As more British property funds halt withdrawals China has its own huge rollover risk

Getty/ Mark Wilson

Maturity transformation is the bread and butter of bank treasury departments. Treasury operatives balance the vast sums of deposits and loans on a bank balance sheet in a manner to ensure liquidity. There is always the risk of a run on the bank. But global banking regulations have been tightened since the GFC to ensure banks hold more liquidity and are thus more able to cope with market dislocations.

But, what is true of banks is not necessarily true of all listed investment vehicles, as investors in the six British property trusts, which halted redemptions over the past week, are learning. Those investors are being taught the lesson that the maturity mismatch between assets and liabilities means liquidity problems can surface if too many investors ask for their cash back at once.

That means £13 billion of UK property investments have now been locked in, as investors scramble at the same time to pull out cash out in the wake of the Brexit vote.

Yet while the focus is on Britain’s financial system in the wake of Brexit and fears grow that we could be at the start of a 2007 style liquidity reduction across global markets China has quietly amassed a $US24 trillion maturity miss match in its shadow banking system.

Bloomberg’s Tom Orlik reported that this “rollover risk” has emerged because “in 2015, China’s financial firms raised 158.4 trillion yuan ($24 trillion) — equal to about 230% of GDP — by issuing wealth-management products (WMPs)”.

Our own Linette Lopez recently covered research from HSBC and likened these WMP’s to weapons of financial mass destruction.

HSBC said that WMP’s are growing substantially faster than overall M2 growth in the banking system.

The bank said, “What that means, quite simply, is that money is flowing into WMPs faster than the pace at which it is being created, implying that liquidity is being sucked in from the real economy”.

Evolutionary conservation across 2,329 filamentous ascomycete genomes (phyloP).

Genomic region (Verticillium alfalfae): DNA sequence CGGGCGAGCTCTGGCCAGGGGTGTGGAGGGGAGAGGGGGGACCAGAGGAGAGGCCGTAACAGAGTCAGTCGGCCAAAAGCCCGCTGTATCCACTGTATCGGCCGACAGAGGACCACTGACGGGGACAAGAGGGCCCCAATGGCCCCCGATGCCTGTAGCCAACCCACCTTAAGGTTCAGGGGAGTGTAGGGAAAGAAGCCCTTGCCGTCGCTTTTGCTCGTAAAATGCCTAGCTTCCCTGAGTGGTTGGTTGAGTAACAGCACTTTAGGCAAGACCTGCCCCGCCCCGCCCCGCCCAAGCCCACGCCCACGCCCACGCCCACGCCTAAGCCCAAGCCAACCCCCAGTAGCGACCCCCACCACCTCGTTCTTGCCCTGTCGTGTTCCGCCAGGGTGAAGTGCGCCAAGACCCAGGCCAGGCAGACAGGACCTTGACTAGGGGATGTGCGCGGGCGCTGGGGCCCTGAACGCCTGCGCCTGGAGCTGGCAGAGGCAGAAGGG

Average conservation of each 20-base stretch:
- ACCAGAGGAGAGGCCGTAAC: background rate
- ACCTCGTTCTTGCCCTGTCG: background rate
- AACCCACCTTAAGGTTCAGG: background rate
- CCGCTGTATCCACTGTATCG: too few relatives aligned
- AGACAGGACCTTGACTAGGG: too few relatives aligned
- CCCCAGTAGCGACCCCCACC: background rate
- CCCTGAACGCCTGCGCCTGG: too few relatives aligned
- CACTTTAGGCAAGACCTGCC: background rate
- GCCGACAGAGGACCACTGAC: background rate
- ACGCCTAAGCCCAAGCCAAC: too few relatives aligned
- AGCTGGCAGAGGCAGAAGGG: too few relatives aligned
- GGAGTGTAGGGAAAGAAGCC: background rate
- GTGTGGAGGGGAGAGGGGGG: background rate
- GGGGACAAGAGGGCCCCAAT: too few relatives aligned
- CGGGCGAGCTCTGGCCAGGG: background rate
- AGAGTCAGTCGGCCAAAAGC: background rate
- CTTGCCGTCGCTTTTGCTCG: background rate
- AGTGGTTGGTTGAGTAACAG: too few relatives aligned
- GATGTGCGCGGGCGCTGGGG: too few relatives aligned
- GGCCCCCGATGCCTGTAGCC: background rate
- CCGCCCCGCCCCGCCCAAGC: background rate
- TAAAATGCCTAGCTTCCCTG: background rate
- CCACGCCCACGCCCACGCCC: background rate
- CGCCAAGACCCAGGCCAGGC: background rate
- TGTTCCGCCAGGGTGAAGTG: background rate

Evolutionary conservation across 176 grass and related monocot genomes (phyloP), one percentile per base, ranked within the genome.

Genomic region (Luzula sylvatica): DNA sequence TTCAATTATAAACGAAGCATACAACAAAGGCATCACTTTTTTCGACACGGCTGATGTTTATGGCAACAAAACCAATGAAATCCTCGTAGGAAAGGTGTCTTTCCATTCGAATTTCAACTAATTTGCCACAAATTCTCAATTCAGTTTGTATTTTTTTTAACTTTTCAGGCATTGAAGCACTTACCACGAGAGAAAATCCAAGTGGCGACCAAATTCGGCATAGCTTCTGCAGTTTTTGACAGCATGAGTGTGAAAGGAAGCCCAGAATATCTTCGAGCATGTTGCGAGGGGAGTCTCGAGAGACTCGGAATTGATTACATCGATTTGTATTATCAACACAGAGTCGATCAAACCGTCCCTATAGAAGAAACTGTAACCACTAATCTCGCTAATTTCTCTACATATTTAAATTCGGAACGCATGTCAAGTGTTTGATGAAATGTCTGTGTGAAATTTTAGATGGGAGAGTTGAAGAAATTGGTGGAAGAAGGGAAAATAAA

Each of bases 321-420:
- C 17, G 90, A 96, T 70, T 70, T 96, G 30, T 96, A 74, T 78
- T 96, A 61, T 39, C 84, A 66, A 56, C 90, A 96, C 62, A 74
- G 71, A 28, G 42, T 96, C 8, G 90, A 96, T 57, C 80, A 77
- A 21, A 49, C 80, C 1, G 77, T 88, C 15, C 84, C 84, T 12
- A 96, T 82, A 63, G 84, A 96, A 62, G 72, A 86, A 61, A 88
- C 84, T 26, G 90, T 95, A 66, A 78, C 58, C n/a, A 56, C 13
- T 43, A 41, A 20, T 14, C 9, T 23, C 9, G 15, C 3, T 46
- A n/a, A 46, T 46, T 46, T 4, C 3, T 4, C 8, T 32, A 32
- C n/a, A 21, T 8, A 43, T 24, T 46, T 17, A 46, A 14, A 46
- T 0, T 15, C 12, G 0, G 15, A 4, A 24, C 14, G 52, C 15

“In our opinion, the sustainability of such a situation is questionable, and this is potentially one of the key factors that could trigger a systemic risk event down the road” they added.

Bloomberg’s Orlik says the money is going into sectors of the Chinese economy with the highest risk. “Construction, infrastructure, real estate, transportation, power and coal mining account for more than 50% of final borrowers in 2015.”

Again like UK property trusts the investors placing the hot money that is flowing into the WMPs funding projects in these sectors may not recognise the maturity miss match between the long term nature of the projects and the short-term nature of the rollovers in the WMPs funding them.

With such a massive amount of WMPs rolling trust and confidence in the system is essential. Chinese officials will naturally do everything in their power to manage any problems that may arise in the economy and sectors that will impact on these WMPs.

But as the collapse in the Chinese stock market showed last year confidence is fragile when investors are not committed to the products they are investing in but only the returns they are getting.

One piece of good news from this however is that it is likely to concentrate the mind of policy makers on keeping Chinese growth as strong as possible. And that, incongruously given the reason, could actually be a positive for global markets as strong Chinese growth acts as a dampener to western economic volatility.

NOW WATCH: Money & Markets videos

Want to read a more in-depth view on the trends influencing Australian business and the global economy? BI / Research is designed to help executives and industry leaders understand the major challenges and opportunities for industry, technology, strategy and the economy in the future. Sign up for free at